It felt like the rug had been yanked out from underneath her — grief slipping suddenly into the elderly woman’s heart.
“We were married for 51 years,” Rose Marie Corke reminisces about her late husband. “When we first met in Portland, Ore., he knew I was the one.”
But in March, their happiness woven together through the years, ended when a massive stroke took Albert’s life. Left behind was Rose with only memories to comfort.
“He worked for a construction company,” Rose reflects about his career that took them both throughout the northwest. “Wherever he went, I came along, too.”
Their adventures didn’t end with Albert's retirement. The couple sold their home, bought a motor home and traveled across America. With family in Washington, a Tri-Cities RV park became their semi-permanent residence.
It’s still home for Rose where a lonely winter has stretched into fall — all without the companionship of her longtime love. Still, life must go on — chores to do, groceries to purchase.
Alone, the 82 year-old recently made her way to Costco where she found herself hesitating in front of a display.
“I was kind of looking and trying to decide if I wanted to buy one,” the widow recalls how she paused to look at the soft sheepskin rugs, an extravagant expense at more than a hundred dollars.
A woman shopped nearby, admiring the lovely rugs too.
“We stood and talked for a few minutes,” Rose remembers. “And I probably said my husband had passed,” allowing a brief glimpse into her grief that lingered.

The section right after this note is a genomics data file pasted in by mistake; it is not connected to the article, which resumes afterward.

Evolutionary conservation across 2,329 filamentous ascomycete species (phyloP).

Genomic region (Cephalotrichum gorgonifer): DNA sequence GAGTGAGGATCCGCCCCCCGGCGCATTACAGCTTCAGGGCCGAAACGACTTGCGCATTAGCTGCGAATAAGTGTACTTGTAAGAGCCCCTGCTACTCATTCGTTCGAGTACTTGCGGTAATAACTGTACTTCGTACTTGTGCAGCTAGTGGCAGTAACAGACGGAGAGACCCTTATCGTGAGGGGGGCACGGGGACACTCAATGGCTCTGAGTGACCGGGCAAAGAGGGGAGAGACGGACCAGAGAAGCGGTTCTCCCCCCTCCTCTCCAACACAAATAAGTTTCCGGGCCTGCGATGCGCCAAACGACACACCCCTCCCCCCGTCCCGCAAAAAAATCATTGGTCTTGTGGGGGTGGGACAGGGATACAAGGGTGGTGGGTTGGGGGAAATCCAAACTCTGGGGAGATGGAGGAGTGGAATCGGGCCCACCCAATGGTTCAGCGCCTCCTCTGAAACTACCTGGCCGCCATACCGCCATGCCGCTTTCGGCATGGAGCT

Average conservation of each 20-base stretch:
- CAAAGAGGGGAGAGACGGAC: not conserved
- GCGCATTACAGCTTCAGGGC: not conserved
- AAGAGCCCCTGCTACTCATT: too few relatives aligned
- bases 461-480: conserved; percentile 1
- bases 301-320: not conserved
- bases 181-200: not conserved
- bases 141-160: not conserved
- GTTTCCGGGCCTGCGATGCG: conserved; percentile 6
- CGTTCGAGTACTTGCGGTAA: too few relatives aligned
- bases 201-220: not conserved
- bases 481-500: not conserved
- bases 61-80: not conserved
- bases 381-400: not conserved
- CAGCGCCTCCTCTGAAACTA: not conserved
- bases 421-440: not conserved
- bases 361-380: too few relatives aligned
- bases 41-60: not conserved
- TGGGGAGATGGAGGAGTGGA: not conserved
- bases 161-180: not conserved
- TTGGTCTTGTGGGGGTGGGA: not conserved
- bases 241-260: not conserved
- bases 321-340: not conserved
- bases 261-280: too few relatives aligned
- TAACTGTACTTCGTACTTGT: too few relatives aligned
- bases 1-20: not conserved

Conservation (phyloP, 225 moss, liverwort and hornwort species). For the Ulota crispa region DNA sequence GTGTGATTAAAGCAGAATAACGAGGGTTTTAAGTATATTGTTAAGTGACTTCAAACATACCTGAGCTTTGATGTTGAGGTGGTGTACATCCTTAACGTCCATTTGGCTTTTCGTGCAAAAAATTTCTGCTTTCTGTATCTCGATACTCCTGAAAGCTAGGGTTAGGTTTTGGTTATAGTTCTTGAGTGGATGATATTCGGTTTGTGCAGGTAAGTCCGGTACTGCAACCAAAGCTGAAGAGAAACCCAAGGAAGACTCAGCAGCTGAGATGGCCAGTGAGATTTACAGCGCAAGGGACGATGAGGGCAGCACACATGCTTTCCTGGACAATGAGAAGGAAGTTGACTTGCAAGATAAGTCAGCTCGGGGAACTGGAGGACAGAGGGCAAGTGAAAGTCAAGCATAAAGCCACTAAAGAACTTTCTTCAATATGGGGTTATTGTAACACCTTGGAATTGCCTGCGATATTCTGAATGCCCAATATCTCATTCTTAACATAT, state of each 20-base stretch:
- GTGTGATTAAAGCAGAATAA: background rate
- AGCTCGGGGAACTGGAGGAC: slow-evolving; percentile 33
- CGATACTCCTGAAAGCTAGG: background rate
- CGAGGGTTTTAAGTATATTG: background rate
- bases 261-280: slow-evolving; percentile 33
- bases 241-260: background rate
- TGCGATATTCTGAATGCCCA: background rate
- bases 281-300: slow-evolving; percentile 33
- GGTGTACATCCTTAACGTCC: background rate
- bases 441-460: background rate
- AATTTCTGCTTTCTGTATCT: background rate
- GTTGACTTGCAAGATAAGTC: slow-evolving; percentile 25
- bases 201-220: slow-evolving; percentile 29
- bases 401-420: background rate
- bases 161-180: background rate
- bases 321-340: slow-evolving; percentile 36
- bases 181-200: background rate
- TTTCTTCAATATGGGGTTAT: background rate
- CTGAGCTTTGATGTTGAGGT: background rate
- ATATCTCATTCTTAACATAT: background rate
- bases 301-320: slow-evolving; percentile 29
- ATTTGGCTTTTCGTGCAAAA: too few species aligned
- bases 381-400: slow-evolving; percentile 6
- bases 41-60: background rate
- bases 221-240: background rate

The two women parted ways, Rose leaving the creamy-white item behind. As she moved through the aisles, a Costco employee approached her, a receipt in hand, and placed the coveted sheepskin rug in her grocery cart.
“I said, ‘No, it can’t be! You have the wrong person,’” Rose thinks back to her surprise.
But the clerk repeatedly assured her that it was now her rug, a gift from an anonymous shopper. No amount of pleading from Rose would provide a clue about whom to thank.
Was it the stranger who’d chatted and admired the rug, too? Or could it have been someone—even a family member—who happened to see the widow’s longing look before walking away?
Rose admits she’ll never know. But “this thoughtfulness meant the world to me,” she writes with gratefulness in a letter to the Tri-City Herald, “and I will treasure it forever.”
And many who have read that September letter know how kindness can make the hard edge of life a little softer. Sort of like the wonderful feeling of tired bare feet on a fluffy sheepskin rug.